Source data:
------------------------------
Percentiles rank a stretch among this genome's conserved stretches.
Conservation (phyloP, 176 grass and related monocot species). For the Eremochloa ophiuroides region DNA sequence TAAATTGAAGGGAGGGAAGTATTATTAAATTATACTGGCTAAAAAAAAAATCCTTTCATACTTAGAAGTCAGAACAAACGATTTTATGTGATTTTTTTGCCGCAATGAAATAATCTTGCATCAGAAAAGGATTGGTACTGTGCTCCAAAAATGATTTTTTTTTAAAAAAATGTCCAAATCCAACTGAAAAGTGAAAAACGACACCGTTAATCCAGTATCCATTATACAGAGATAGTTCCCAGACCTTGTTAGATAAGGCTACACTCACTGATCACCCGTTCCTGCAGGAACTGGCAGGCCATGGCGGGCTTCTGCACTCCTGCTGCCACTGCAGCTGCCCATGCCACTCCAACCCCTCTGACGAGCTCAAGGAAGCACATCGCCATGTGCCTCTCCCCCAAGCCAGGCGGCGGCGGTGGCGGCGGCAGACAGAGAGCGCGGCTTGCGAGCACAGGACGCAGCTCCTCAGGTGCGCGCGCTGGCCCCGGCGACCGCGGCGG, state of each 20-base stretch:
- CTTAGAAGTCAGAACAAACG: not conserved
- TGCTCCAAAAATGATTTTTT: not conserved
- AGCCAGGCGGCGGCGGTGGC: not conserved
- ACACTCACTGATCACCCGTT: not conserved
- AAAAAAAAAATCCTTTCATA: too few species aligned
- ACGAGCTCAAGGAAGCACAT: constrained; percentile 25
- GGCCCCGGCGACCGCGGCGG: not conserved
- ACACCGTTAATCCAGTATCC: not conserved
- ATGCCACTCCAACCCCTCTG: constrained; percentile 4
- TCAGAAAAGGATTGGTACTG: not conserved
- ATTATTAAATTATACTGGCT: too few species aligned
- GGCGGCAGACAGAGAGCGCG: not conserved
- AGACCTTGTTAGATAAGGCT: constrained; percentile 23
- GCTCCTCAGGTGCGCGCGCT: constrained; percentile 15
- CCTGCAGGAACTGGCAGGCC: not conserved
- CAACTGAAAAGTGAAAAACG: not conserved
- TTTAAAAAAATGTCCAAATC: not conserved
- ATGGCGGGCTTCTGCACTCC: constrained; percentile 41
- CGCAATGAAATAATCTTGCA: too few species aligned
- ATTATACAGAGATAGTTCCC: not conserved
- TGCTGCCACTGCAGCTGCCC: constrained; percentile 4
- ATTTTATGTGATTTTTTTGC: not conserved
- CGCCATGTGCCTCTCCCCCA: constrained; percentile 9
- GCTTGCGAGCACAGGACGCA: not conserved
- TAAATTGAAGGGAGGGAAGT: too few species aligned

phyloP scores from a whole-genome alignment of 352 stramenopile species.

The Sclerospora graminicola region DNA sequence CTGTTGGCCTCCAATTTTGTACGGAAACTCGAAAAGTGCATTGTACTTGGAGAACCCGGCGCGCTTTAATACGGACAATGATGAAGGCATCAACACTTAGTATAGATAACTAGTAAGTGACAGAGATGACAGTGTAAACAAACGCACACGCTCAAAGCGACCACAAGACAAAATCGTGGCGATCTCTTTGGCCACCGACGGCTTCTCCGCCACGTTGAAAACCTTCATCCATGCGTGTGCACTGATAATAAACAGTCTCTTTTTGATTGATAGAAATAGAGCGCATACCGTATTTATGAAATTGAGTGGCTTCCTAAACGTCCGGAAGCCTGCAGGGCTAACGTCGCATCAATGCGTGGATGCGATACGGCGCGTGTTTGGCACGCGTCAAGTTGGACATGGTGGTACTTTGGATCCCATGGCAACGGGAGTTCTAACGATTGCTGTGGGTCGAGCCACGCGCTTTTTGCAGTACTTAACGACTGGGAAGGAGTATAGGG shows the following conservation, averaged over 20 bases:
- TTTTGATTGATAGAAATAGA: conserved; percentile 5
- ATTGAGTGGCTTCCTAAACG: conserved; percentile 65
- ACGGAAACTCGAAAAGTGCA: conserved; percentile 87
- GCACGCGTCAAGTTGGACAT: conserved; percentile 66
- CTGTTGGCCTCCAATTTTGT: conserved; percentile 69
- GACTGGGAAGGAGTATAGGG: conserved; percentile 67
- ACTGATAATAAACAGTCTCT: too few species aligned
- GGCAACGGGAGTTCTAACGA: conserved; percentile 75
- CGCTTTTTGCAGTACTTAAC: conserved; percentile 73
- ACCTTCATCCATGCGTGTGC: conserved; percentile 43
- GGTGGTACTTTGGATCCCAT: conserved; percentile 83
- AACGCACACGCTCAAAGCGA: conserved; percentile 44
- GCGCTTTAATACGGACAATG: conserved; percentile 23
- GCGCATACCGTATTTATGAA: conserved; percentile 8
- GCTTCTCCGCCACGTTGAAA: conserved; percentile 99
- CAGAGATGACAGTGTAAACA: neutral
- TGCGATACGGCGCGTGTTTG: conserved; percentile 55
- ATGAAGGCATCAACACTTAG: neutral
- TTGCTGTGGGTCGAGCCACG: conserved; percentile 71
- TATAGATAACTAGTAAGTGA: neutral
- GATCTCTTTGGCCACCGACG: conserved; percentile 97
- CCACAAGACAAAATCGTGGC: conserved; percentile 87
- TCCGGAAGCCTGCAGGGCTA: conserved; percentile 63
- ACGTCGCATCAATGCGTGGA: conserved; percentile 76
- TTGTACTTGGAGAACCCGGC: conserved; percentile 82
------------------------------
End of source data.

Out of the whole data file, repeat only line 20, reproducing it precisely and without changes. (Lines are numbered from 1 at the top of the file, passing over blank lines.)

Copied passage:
- ATGGCGGGCTTCTGCACTCC: constrained; percentile 41